Google can spot bad content a mile off and consign it to the supplemental index, but there is a simple solution to making sure big G sit up and take note – use your niche vocabulary.
When an expert in any field writes an article, there is a certain vocabulary associated with the topic of the article. Someone who knows the topic very well will use that vocabulary naturally within the article and in fact needs to use it if the article is to be a quality piece on the topic.
Someone who really doesn’t know the topic will struggle to perhaps not only find, but also use the niche vocabulary correctly … and this content will stick out … in a bad way!
Could you write without this vocabulary?
Let’s assume you want an article written on Epilepsy. You tell your ghost writer that you want a 600 word article on Epilepsy but, they MUST NOT use any of the following phrases:
symptoms of epilepsy, ketogenic diet, epilepsy treatment, part of the brain, areas of the brain, location in the brain, portion of the brain, types of epilepsy, living with epilepsy, types of seizures, death in epilepsy, aid for seizures, complex partial seizures, generalized tonic-clonic seizures, temporal lobe, epileptic seizures, epilepsy therapy, epilepsy surgery, epilepsy syndromes, seizure type, vagus nerve, generalized seizures, absence epilepsy
.. or any of the following words:
epilepsy, seizure, treatment, seizures, unit, age, log, surgery, test, children, brain, medical, health, control, time, diet, doctor, side, help, part, research, diagnosis, information, cause, life, medications, support, anti, ketogenic, drugs, take, guide, special, term, develop, work, home, plan, living, symptoms, types, aid, epileptic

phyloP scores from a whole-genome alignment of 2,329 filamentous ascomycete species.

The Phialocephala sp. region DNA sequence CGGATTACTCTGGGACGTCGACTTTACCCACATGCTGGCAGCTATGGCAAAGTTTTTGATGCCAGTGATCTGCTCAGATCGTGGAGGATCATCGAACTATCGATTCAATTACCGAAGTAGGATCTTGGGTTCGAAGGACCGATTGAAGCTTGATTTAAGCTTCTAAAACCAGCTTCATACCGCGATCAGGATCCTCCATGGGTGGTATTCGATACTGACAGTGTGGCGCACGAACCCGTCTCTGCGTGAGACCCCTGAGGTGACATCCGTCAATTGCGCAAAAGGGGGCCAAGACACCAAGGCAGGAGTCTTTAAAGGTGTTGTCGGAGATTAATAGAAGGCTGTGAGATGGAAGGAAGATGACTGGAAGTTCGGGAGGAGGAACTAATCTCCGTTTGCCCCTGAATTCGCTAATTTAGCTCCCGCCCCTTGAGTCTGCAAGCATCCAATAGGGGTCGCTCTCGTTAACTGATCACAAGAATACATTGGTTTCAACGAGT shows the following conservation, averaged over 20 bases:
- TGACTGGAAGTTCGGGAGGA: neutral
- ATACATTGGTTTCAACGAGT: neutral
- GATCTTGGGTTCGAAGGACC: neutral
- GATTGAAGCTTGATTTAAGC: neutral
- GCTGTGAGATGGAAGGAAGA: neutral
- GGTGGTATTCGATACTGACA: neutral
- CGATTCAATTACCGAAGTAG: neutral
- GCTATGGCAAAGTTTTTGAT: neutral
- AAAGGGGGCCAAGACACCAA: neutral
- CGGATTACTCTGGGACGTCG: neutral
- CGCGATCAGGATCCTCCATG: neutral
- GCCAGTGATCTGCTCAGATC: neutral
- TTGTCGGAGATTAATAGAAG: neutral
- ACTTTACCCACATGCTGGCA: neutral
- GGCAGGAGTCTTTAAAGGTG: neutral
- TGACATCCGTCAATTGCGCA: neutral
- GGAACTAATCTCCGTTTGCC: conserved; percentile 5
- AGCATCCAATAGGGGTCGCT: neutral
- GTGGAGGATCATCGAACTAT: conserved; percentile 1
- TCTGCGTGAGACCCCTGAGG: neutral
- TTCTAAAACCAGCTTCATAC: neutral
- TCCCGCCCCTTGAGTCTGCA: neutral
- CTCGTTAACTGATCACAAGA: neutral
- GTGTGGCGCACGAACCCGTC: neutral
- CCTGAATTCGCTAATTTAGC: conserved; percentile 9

How good do you think your article would be?
Not great I’d bet.
The reason is simply that in order to write a quality piece on Epilepsy, you MUST include some of these words & phrases – they are the vocabulary of the topic!
To highlight the point, those 43 words in the list above appear on at least 7 of the top 10 pages that rank in Google for the term Epilepsy.
These words and phrases are the vocabulary of this niche.
Now epilepsy is a huge topic, so let’s specialize a little to see how the niche vocabulary changes.
Let’s repeat this experiment but use the term “epilepsy treatment” instead.
Here are the kinds of phrases found in articles that are ranking in the top 10 of Google for “epilepsy treatment”. Again, can you imagine writing a quality article without including at least some of these phrases?:
surgical options for epilepsy, used to treat epilepsy, effects of epilepsy drugs, vagus nerve stimulation, options for epilepsy, diagnosis of epilepsy, seizure hot spots, temporal lobe epilepsy, epilepsy treatment, ketogenic diet, vagus nerve, side effects, epilepsy surgery, patient stories, nerve stimulation, treatment options, treat epilepsy, seizure disorder, children’s hospital, temporal lobe, control seizures, prevent seizures, epilepsy drugs, drug therapy, surgical options, antiseizure medicine, epilepsy drug, seizure medicines, pediatric eeg, treat patients, pediatric neurologists, new therapies, antiepileptic medicines, surgical treatments
In the initial search on epilepsy the phrases were more general in nature. These ones are a lot more specific to actually treating the disease. See how there is a subtle change in the vocabulary that is used?
The following 51 words appear on at least 7 of the top 10 pages that rank for the term “epilepsy treatment”:
epilepsy, seizure, treat, treatment, seizures, unit, age, log, surgery, test, children, brain, medical, health, control, medication, time, diet, doctor, side, drug, help, part, research, diagnosis, information, effects, cause, life, medications, nerve, support, anti, ketogenic, drugs, vagus, take, stimulation, guide, reserved, special, term, develop, work, home, tests, fact, plan, related, living, map
OK, so what’s my point?
Well my point becomes a little more obvious if we look further down the search results. Google tells us that there are 13,600,000 pages in their index that match this query.